So far, they are not nearly as hardworking for their current teacher (me) as they are for their regular teachers!  I am trying to be patient. Knowing that this lockdown has taken all children by surprise, I understand many will need extra support and encouragement.  

Only the four-year-old seems completely happy with the turn of events.  She suddenly has siblings to play with all day, and both parents nearby.  At least one member of our family is thoroughly enjoying the lockdown!

8 Ways One Family is Making the Most of the Lockdown - About Islam

Quickly, we have found lockdown to be a unique opportunity for heightened connection and quality time. Here are some of the activities my family have been enjoying during isolation:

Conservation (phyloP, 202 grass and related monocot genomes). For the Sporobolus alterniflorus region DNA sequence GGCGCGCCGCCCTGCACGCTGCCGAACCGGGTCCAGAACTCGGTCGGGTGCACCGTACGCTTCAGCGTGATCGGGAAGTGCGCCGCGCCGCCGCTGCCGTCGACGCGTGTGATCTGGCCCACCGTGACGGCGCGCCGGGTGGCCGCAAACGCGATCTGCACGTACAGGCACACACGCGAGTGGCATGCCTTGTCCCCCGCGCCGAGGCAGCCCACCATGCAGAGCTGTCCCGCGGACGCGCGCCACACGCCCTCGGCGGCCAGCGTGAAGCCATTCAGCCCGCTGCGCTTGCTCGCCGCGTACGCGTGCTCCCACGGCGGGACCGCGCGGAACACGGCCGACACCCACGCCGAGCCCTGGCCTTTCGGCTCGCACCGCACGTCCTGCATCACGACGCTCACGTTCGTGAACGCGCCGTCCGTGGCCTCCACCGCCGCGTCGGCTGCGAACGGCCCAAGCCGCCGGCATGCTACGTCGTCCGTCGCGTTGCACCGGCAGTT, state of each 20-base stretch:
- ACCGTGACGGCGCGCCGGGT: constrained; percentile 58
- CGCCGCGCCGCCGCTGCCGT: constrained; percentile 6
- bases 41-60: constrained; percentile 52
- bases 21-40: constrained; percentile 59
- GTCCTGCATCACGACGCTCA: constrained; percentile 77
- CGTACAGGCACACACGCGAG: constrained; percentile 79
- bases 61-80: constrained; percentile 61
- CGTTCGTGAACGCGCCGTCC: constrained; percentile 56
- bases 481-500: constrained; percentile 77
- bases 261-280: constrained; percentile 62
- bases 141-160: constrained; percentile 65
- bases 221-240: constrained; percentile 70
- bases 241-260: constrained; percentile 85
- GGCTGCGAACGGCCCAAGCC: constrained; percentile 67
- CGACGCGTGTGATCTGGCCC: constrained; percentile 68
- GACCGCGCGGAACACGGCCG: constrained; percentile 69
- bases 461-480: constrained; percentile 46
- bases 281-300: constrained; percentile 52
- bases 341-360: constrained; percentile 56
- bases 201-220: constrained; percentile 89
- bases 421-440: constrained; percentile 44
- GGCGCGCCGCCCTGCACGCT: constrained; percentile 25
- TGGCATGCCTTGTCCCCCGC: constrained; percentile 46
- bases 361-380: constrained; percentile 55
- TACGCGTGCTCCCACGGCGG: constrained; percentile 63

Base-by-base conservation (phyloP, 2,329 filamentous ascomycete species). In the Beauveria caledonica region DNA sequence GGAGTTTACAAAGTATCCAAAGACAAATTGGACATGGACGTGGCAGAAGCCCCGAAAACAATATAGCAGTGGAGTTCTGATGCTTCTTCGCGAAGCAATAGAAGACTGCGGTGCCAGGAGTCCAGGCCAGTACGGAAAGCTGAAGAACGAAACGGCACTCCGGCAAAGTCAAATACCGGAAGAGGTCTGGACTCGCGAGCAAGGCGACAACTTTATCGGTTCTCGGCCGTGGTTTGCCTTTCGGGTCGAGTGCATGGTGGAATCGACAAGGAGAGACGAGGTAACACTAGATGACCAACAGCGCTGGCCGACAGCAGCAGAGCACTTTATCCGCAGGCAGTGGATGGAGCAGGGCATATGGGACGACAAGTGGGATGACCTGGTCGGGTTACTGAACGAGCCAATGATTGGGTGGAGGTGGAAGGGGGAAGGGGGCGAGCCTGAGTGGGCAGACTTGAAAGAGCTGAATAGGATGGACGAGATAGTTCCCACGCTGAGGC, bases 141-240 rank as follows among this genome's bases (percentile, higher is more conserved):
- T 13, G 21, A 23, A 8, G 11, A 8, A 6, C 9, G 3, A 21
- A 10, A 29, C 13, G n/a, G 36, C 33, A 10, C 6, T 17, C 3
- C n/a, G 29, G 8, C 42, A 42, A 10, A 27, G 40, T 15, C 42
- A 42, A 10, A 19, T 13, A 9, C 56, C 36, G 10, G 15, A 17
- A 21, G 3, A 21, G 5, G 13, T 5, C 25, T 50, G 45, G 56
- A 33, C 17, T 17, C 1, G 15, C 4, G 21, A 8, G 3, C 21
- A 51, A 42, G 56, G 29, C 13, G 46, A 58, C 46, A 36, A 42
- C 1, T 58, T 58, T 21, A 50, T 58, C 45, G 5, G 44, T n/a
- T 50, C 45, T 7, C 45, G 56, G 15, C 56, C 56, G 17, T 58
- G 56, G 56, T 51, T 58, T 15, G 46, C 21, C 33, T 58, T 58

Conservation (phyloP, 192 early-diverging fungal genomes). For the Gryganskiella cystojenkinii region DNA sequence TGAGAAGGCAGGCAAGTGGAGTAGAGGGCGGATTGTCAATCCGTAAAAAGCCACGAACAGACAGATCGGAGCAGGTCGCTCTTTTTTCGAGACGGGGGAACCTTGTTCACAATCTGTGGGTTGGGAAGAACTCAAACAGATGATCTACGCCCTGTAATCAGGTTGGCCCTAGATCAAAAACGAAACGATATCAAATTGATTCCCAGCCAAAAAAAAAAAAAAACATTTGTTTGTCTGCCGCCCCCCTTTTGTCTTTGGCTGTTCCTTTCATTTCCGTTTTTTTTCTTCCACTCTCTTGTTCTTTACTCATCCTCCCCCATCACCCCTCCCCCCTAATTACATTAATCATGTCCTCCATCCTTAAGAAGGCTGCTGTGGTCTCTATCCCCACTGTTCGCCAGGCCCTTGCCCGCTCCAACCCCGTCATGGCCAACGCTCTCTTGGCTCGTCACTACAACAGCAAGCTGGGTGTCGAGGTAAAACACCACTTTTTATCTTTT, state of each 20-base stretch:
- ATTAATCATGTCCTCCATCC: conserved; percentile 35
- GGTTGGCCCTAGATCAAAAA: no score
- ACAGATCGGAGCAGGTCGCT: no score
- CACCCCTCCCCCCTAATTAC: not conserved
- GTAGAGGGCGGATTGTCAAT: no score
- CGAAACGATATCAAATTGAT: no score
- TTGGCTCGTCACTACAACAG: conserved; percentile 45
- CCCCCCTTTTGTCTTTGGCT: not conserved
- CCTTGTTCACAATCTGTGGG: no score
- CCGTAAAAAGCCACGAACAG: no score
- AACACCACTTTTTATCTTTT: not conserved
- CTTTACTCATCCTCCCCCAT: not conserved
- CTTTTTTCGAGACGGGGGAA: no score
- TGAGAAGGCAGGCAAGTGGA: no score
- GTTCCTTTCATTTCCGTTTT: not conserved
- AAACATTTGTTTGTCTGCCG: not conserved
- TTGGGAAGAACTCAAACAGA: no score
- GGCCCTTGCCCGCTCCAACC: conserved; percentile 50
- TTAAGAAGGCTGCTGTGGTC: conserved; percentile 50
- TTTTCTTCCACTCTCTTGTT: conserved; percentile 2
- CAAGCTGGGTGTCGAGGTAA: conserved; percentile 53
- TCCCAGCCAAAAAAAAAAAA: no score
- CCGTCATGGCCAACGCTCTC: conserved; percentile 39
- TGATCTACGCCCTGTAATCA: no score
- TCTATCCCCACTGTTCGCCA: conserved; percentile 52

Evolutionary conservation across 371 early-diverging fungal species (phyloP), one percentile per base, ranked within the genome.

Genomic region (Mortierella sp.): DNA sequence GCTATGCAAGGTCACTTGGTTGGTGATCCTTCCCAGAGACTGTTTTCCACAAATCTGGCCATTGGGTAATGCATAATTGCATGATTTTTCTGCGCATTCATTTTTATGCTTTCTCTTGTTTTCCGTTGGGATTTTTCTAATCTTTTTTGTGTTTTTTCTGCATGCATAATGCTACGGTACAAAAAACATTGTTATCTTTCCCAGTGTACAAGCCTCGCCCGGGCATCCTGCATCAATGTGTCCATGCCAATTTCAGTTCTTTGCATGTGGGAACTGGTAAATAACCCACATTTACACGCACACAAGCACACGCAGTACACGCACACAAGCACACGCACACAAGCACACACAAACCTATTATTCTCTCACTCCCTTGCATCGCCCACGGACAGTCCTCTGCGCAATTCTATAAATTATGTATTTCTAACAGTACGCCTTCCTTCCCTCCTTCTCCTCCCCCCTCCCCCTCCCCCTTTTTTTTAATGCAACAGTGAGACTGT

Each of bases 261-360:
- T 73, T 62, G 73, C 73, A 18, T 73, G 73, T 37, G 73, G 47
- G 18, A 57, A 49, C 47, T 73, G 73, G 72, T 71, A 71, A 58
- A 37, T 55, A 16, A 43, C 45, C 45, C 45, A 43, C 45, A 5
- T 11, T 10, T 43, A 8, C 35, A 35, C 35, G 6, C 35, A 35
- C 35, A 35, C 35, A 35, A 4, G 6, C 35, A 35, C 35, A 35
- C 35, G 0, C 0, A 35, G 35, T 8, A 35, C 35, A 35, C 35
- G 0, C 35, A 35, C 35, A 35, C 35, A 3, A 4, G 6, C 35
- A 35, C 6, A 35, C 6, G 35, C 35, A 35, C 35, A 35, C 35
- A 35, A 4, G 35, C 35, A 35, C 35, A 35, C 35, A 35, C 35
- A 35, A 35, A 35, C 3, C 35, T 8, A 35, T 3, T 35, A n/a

1 -Hikes, Picnics, and Scavenger Hunts 

We’re making the most of the Great Outdoors these days! We get outside in nature during all kinds of weather because it’s really the only place we can go.

 It’s spring in New England. In addition to warm sunshine, we’ve also experienced rain, snow, and fog over the past two weeks. We’ve taken walks in all weather conditions because getting outside and exercising always improves our mental outlook. 

On nice days we pack a picnic lunch and eat in the middle of a field, far from fellow hikers. Other days we use a scavenger hunt list found for free and printed off the internet. We challenge ourselves to find all the items on it.   

2 – Family Game Night 

This is the children’s favorite part of the day. We have found it is effective to use it as a reward for good behavior and diligent studying. My husband and I play board and card games with the youngest kids, often serving a special snack, too.